SINGAPORE: Four community cases were among the 30 new COVID-19 infections reported in Singapore as of noon on Tuesday (Jan 19).
Two of the community infections are linked to a previous case, forming a new cluster.
The cluster involving the police para-vet, meanwhile, has grown to seven cases, after an eight-year-old boy tested positive for the coronavirus.
There were no cases reported in foreign workers' dormitories, said the Ministry of Health (MOH).
Twenty-six of the new cases are imported infections and were placed on stay-home notice upon arrival.
NEW COVID-19 CLUSTER
Two of the new community cases have been linked to Case 59343, a food processing worker at Golden Bridge Foods Manufacturing who tested positive last week.
The first of the two is a 31-year-old work permit holder who is a co-worker and housemate of Case 59343. Both are Chinese nationals.
The 31-year-old man had been identified as a close contact of Case 59343 and was placed on quarantine on Jan 15. He was tested on Jan 17 during quarantine even though he was asymptomatic, and his result came back positive for COVID-19 infection the next day.
He was then taken to the National Centre for Infectious Diseases (NCID).
His serological test result is negative, indicating that this is likely a current infection, said MOH.
The second case is 48-year-old work permit holder who is the wife of Case 59343.
The Chinese national is a food processing worker at Soon Lee Heng Satay Foodstuff Manufacturer, located at 15 Woodlands Loop.
She was placed on quarantine on Jan 15 and tested on Jan 17, even though she is asymptomatic.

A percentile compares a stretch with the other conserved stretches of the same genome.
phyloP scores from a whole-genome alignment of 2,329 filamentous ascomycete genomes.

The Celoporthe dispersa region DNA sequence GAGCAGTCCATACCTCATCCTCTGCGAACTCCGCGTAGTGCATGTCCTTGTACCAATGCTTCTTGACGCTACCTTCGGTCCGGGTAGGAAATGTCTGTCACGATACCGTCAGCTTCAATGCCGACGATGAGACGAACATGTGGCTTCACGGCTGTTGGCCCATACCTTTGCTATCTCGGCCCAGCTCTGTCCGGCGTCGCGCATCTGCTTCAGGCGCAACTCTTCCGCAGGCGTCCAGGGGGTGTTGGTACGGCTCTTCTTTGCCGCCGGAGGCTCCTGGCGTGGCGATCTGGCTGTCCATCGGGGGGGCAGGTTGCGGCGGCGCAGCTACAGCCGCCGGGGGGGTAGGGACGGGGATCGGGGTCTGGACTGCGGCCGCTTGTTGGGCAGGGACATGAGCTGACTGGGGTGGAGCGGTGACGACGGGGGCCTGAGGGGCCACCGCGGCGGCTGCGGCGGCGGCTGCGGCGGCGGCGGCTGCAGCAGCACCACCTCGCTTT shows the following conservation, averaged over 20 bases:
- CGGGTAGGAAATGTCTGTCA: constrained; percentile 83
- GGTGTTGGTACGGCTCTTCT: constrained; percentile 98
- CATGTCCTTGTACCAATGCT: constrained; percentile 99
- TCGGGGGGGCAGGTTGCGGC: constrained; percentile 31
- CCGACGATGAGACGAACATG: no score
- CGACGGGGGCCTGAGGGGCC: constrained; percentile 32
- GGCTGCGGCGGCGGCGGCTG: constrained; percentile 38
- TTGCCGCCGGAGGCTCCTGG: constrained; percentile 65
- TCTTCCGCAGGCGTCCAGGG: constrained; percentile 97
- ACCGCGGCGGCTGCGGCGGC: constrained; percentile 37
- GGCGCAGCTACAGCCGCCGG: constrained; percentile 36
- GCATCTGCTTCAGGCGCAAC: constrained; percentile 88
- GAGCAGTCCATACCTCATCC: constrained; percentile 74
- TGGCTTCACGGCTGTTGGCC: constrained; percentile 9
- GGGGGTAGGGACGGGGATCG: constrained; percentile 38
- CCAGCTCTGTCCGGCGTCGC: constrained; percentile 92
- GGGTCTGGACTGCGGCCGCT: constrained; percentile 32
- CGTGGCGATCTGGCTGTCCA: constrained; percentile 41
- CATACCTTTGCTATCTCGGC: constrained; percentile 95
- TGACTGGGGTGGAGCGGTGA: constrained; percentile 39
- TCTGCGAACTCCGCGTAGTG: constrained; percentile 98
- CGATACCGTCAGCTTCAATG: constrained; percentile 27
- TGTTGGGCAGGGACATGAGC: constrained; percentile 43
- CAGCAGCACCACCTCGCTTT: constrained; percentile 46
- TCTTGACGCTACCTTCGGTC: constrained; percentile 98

Her infection was confirmed the next day.
Her serological test result is negative.
CLUSTER LINKED TO POLICE K-9 UNIT GROWS
The third community case is an 8-year-old Singaporean boy linked to the cluster involving the police K-9 unit para-veterinarian.
He is a student at Chua Chu Kang Primary School and had last gone to school on Jan 15. He was placed on quarantine on Jan 16.
"He was swabbed on the same day and his result came back negative for COVID-19," said MOH. "There is therefore no risk of transmission to the students he had contact with previously."
However, the boy developed a fever on Jan 17 while he was in quarantine, and was tested again at KK Women’s and Children’s Hospital. This test came back positive for COVID-19 infection.
His serological test result is negative.
This cluster now has a total of seven confirmed infections.
The fourth case is a 39-year-old permanent resident who works as a sales personnel at BS Industrial & Construction Supply, located at 34 Kallang Place.
He developed a fever on Jan 16 and sought treatment at a polyclinic on Jan 18, where he was tested for COVID-19 as part of MOH's enhanced community testing.
His test result came back positive for COVID-19 infection on the same day, and he was taken to NCID.
His serological test result has come back negative.
Epidemiological investigations are ongoing, said MOH, adding that all identified close contacts of the cases, including their family members, household members and co-workers, have been isolated and placed on quarantine. Serological and COVID-19 tests will also be conducted for them.
MOH added that the overall number of new cases in the community has increased from six cases in the week before to 14 cases in the past week.
The number of unlinked cases in the community has increased from four cases in the week before to five cases in the past week.
MOH also added several new places to its list of locations visited by cases in the community during their infectious period - Church of Singapore, Marina Square and Gain City Megastore @ Sungei Kadut.
4 CITIZENS AMONG IMPORTED CASES
Among the 26 imported COVID-19 infections, there are four Singaporeans and three permanent residents who returned from Indonesia, Ireland, Myanmar and UK.
Two are student's pass holders who arrived from Bulgaria and Malaysia.
One is a work pass holder who travelled from the UAE